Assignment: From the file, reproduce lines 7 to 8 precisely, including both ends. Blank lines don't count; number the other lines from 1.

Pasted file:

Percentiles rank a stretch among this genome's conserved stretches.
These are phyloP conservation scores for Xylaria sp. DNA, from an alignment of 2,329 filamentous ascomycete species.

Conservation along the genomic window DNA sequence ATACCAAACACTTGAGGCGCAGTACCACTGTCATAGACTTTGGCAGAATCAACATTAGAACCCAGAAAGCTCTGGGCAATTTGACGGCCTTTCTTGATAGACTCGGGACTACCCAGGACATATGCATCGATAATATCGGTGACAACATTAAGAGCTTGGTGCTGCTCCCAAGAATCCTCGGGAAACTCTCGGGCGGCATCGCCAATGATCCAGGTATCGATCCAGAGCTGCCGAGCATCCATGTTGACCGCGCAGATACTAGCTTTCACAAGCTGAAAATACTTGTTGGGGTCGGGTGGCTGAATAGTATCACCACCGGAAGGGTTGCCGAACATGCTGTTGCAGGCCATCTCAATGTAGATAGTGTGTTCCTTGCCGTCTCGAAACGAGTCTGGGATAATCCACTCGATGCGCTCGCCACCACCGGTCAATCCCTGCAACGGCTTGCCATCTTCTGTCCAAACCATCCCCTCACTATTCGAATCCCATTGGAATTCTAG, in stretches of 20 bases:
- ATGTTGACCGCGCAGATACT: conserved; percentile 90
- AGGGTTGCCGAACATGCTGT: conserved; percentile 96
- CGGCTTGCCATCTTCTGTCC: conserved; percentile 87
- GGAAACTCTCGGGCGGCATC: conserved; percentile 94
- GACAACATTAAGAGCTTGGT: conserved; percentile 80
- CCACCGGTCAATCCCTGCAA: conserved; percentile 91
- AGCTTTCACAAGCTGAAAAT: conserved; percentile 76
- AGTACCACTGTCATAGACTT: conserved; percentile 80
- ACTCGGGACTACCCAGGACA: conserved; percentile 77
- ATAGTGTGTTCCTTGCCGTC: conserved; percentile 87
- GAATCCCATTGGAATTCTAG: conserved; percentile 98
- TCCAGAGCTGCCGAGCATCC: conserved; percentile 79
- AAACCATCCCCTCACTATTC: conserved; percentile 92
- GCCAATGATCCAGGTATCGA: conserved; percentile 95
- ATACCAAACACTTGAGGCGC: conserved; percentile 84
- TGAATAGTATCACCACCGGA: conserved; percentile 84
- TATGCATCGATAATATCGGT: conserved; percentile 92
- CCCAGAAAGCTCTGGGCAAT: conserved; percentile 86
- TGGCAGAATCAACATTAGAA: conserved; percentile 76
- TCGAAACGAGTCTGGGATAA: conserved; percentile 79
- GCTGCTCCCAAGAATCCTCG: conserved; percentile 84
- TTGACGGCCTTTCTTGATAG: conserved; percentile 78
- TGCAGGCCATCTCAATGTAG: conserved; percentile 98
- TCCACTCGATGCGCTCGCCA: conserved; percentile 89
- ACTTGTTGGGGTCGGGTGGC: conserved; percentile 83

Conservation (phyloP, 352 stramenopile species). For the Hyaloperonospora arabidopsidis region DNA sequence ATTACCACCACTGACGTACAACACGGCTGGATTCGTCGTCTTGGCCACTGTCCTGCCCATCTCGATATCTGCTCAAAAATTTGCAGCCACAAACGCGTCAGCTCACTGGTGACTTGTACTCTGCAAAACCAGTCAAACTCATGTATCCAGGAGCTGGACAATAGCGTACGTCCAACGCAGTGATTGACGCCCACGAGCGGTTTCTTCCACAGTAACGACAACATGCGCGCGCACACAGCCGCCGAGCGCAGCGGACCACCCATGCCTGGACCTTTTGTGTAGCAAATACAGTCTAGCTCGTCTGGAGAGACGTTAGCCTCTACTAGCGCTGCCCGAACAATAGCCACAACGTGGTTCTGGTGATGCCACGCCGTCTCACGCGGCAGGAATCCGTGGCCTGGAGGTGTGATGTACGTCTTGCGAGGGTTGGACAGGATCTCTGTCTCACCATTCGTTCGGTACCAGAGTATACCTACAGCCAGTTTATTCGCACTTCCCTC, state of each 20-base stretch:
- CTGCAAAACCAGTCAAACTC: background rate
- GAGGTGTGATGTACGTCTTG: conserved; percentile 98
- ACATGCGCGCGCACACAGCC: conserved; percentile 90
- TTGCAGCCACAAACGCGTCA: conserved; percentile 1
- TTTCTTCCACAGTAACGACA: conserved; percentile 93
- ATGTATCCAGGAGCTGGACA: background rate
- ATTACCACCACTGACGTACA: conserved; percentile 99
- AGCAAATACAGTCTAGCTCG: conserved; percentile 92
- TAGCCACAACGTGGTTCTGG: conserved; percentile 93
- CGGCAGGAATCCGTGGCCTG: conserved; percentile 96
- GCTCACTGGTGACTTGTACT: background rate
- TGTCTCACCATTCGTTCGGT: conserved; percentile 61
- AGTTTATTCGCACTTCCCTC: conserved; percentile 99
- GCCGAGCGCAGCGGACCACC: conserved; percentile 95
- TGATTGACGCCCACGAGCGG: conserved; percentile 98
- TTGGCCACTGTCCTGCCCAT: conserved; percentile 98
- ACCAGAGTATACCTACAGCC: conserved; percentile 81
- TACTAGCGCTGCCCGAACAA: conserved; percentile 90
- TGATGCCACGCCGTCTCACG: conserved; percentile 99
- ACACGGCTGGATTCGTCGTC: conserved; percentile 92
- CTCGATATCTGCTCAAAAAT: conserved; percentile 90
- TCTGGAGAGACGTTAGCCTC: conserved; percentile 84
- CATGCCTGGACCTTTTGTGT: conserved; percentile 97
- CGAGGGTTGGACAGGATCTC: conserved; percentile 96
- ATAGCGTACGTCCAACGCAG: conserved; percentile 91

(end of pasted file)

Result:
- GGAAACTCTCGGGCGGCATC: conserved; percentile 94
- GACAACATTAAGAGCTTGGT: conserved; percentile 80